"The Flower-de-luce, and the round sparks of dew, That hung upon their azure leaves, did show Like twinkling stars, that sparkle in the evening dew."

The Iris is a very extensive and beautiful family, claiming the whole world as her country. Some of the species have very large flowers, which, from their being very vivid, and several uniting in the same blossom, are extremely showy.

Many of them are bulbous-rooted; of these we shall treat in this place, reserving the fibrous and most of The tuberous-rooted to describe under the head of herbaceous perennials. One of the most esteemed bulbous-rooted Iris, is the Persian, on account of the beauty and fragrance of its flowers. It is also very early, but not perfectly hardy. It is valued for forcing, as a few of its flowers will scent a whole room; their colors are pale sky-blue, purple, yellow, and sometimes white. The Spanish Iris, or J. xipkium, is a very pretty border flower, of many varieties, all rich and elegant; embracing the most delicate shades of light and dark blue, brown, purple, yellow, and white. Many of the varieties are various colored, striped or spotted; the bulbs are small, tooth-like, sending forth rush-like foliage, with flowers in June, on stems about eighteen inches high. These bulbs, as well as the other species named here, should be planted about two and a half inches deep, in a light and rich garden soil; the proper time is in October and November, and, excepting I. susiana, need not be taken up oftener than once in three years.

The English Iris, or I. xiphioides, is somewhat similar to the last, but more robust in its growth; the bulbs are larger, and the stem two feet or more high, producing its flowers in June, which are as various in color as the Spanish, and as desirable for the border.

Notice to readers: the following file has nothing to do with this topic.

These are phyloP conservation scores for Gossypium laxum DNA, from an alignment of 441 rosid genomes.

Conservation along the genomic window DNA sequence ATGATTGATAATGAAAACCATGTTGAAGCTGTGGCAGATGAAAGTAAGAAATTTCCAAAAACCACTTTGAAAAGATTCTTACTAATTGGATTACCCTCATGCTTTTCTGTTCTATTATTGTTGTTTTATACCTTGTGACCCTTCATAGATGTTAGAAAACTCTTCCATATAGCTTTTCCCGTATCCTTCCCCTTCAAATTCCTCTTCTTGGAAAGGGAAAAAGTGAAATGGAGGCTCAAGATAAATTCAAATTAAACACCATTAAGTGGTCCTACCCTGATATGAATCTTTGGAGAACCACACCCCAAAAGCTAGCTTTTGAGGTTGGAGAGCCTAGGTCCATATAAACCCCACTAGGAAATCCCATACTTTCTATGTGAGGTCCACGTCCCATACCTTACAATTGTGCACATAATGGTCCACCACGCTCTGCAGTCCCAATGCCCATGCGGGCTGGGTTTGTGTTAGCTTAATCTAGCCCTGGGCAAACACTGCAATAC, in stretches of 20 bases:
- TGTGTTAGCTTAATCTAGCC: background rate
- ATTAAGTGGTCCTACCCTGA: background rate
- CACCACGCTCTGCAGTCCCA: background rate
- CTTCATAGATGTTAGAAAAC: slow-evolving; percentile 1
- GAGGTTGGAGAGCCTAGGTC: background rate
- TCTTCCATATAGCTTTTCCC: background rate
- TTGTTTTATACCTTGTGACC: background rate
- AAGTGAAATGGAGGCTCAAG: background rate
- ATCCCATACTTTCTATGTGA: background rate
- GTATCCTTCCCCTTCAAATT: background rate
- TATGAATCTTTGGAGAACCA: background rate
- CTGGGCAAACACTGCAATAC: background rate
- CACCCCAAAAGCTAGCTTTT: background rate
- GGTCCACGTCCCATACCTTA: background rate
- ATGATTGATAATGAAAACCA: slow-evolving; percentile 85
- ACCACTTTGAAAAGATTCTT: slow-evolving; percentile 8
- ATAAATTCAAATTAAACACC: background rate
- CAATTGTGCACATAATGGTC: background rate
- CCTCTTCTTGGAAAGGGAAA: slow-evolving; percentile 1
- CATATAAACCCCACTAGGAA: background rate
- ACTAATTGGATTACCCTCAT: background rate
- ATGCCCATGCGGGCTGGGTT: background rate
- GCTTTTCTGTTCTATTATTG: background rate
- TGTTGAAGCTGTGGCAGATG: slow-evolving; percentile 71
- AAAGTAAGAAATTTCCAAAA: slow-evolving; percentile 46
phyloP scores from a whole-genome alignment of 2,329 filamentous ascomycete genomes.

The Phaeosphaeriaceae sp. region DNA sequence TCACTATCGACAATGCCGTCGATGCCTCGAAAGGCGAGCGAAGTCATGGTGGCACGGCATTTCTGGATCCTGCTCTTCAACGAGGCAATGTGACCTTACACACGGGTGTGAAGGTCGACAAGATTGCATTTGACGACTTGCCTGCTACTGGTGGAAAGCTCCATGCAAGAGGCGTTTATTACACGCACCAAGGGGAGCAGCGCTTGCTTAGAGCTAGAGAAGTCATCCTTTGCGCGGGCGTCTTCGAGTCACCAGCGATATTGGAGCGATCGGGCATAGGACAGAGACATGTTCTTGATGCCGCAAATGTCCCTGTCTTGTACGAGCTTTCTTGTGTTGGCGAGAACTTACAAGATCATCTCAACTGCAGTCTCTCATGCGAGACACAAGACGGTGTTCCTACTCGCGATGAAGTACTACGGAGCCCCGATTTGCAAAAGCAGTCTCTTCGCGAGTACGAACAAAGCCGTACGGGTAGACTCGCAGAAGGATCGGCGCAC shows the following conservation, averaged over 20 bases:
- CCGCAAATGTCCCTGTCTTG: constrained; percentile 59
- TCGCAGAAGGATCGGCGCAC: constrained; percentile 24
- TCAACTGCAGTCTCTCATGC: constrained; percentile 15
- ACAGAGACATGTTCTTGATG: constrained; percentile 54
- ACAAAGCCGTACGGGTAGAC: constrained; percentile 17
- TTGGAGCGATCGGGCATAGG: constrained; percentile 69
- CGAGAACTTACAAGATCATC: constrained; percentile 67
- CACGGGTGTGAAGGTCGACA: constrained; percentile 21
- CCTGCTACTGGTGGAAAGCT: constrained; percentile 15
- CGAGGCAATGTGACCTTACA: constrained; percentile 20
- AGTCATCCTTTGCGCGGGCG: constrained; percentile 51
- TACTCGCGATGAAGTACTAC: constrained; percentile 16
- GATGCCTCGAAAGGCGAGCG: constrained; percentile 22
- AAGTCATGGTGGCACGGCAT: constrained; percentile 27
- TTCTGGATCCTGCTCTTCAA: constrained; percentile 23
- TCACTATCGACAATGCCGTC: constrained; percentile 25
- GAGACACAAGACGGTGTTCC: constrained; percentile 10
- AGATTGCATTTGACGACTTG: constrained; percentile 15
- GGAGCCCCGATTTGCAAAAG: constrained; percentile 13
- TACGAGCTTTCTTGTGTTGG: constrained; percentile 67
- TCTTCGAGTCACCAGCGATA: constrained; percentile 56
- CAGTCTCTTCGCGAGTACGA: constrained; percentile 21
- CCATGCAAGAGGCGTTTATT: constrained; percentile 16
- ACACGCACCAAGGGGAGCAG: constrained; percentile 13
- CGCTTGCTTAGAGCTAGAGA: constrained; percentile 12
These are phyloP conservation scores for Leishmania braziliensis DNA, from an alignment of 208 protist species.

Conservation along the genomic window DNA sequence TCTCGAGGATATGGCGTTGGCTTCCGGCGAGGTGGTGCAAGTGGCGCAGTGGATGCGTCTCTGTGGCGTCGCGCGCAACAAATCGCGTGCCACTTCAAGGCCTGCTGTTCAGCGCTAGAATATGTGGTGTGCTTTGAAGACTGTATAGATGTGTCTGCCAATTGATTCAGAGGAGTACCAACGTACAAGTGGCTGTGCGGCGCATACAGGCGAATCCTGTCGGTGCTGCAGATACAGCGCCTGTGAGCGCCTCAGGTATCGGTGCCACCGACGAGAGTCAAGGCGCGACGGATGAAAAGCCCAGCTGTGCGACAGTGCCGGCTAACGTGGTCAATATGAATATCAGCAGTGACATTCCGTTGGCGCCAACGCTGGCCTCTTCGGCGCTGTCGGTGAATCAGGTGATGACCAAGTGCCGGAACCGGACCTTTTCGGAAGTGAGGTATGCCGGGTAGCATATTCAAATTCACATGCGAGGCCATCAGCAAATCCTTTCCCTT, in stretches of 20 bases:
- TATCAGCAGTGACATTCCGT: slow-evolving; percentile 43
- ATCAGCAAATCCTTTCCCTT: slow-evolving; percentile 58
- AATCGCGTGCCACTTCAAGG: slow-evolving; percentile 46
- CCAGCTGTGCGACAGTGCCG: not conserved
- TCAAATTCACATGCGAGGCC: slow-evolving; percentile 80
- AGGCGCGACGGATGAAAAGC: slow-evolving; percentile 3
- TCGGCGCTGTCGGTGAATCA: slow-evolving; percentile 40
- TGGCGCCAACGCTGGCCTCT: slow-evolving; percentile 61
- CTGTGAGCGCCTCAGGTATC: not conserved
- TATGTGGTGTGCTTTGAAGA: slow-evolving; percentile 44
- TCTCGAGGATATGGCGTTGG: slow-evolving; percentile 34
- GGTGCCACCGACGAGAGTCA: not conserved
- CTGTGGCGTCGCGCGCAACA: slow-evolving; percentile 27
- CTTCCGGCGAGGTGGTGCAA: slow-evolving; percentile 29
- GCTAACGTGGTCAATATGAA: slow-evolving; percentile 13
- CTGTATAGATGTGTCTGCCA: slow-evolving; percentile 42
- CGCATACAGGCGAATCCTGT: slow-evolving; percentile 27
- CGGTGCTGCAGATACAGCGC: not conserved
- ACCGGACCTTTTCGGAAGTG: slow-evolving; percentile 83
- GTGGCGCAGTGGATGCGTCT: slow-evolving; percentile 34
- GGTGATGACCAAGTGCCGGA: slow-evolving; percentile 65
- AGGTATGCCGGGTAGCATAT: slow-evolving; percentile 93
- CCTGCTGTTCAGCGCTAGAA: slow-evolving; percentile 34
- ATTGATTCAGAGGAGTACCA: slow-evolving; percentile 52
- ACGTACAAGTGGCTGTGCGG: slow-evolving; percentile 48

Iris chalcedonica, or I. susiana, is one of the most beautiful of the race; it is not a bulbous root, but tuberous, imported with the bulbous kinds from Holland, and planted at the same time, and manner, except the soil should be of a more loamy character. It has the largest flowers of any of the species, and the most magnificent of them all. The colors of the flowers are of various shades of the richest purplish brown, beautifully mottled and spotted, so as to give it a very rich and unique appearance. It producesits flowers in June, on stems a foot high. It may be increased by parting the roots in autumn. This splendid flower is reputed to be tender; but I have sucseeded in planting it in October and November, and even in

December, with success, giving the same protection as to Tulips or Hyacinths; but if the roots are suffered to remain in the ground after flowering, it will never bloom again, and most assuredly perish. Our season is too long for it; if left in the ground through the summer, it commences growing in autumn, forms its flower buds before winter sets in, and dies. Observing this, I have taken up the roots the first of August, and kept them out of ground till the time of planting in autumn, with perfect success. After drying, the roots may be kept in dry sand or moss.